I do not know what is up with me + lineation these days, and I should be working on my own thesis or reading someone else's rather than writing this post. Ah well. Factors that go into line breaks:
1) form (e.g. certain number of syllables or beats, end-rhyme)
2) breath/phrase/clause breaks (places one would naturally pause slightly or where there is a discrete clause. breaking across those can create greater momentum and sometimes a jarring sensation, which can be okay/desirable in some circumstances but generally not, I think)
3) making the first and last words of the line interesting and/or significant. We pay most attention to the words at the beginning and ends of lines, because of orthography, structure of English, left to right reading, etc.
4) similarly, placing more emphasis on a certain word than there might be otherwise (in unlineated writing or in a lineation that more closely followed breath or phrase breaks)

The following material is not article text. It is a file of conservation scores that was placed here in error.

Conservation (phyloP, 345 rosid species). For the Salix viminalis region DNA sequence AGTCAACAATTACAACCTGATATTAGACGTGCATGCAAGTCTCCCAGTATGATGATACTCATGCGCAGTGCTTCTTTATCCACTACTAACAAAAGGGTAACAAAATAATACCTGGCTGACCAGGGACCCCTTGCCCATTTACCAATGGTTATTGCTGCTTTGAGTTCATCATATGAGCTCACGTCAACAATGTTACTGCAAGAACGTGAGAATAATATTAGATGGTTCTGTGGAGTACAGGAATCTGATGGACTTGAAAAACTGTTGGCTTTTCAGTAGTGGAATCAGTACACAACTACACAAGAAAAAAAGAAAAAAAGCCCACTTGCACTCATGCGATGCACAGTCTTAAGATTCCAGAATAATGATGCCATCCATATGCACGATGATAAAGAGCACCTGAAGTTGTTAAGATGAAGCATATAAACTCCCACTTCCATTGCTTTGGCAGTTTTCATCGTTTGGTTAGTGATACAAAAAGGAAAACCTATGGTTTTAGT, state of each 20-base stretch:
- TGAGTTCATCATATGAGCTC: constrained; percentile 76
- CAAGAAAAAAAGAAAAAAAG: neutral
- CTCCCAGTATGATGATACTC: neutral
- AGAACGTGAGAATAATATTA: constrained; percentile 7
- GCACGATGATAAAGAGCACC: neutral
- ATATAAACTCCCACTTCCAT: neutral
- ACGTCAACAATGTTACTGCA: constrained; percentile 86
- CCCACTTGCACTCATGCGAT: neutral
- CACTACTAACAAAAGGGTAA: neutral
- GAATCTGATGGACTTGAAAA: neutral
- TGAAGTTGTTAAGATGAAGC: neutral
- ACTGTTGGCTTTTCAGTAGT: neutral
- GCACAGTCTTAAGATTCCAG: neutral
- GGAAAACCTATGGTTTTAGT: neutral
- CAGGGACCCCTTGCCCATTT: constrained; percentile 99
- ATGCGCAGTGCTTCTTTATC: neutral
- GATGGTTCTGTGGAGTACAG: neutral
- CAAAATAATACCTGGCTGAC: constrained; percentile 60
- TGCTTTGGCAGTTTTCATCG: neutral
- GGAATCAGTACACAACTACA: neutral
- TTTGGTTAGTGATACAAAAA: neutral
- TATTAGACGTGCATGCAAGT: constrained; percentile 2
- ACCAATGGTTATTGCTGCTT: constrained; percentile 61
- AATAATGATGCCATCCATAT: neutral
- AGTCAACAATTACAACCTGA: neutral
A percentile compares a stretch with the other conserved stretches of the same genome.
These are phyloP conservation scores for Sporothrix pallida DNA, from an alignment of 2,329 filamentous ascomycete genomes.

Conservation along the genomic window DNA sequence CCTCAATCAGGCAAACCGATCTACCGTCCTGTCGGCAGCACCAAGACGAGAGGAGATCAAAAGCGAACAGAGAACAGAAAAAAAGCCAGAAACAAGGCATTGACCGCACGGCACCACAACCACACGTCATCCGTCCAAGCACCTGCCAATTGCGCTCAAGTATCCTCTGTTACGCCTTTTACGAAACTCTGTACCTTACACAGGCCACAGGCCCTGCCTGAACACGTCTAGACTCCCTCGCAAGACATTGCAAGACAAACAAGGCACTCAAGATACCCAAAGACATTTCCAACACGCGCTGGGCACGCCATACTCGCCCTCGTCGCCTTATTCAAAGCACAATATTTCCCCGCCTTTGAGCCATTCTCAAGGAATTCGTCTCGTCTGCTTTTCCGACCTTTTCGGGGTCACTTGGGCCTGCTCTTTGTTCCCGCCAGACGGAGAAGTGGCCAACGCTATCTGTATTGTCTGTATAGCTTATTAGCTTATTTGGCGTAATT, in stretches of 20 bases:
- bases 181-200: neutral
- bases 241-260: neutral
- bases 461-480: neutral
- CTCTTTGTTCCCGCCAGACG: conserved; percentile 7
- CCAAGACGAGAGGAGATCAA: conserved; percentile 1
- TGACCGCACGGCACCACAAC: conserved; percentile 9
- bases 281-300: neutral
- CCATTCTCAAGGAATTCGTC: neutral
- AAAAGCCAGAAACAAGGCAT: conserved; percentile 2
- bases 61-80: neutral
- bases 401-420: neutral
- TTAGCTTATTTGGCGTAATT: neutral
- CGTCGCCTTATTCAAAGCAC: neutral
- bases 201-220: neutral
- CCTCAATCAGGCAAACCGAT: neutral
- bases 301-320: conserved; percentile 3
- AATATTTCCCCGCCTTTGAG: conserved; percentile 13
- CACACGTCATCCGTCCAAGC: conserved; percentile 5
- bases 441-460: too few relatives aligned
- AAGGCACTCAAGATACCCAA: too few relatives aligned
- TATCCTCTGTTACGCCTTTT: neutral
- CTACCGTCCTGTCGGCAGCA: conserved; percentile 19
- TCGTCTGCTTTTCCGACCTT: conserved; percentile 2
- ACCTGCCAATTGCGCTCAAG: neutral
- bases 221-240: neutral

5) evoking different or multiple meanings (keeping in mind productive vs. nonproductive ambiguity, that is, ambiguity that actually enhances meaning or expands things in some useful or meaningful way, rather than just cramming in extra connotations/weirdness for the hell of it)
6) surprise or irony
So yeah. A few years ago I seemed to be more into the latter 3, especially doing the unproductive ambiguity thing. I was so all about trying to make poems and lines that made the reader feel like the back of their head was blown off (however ED phrased that exactly). Now I'm really not. That is one flashy trick out of a whole bag of them, and there are better ones. Now I feel like I'm focused more on the first two, or more than I was earlier at least. I don't want to be breaking lines just because it's "poetry" and there are line breaks. One poem recently I was like, fuck it, it will be a prose poem. I don't know, line breaks are awkward for me now.
Oh, also I forgot 7), how it looks on the page. This is an irritating one.
Tuesday, February 12, 2008
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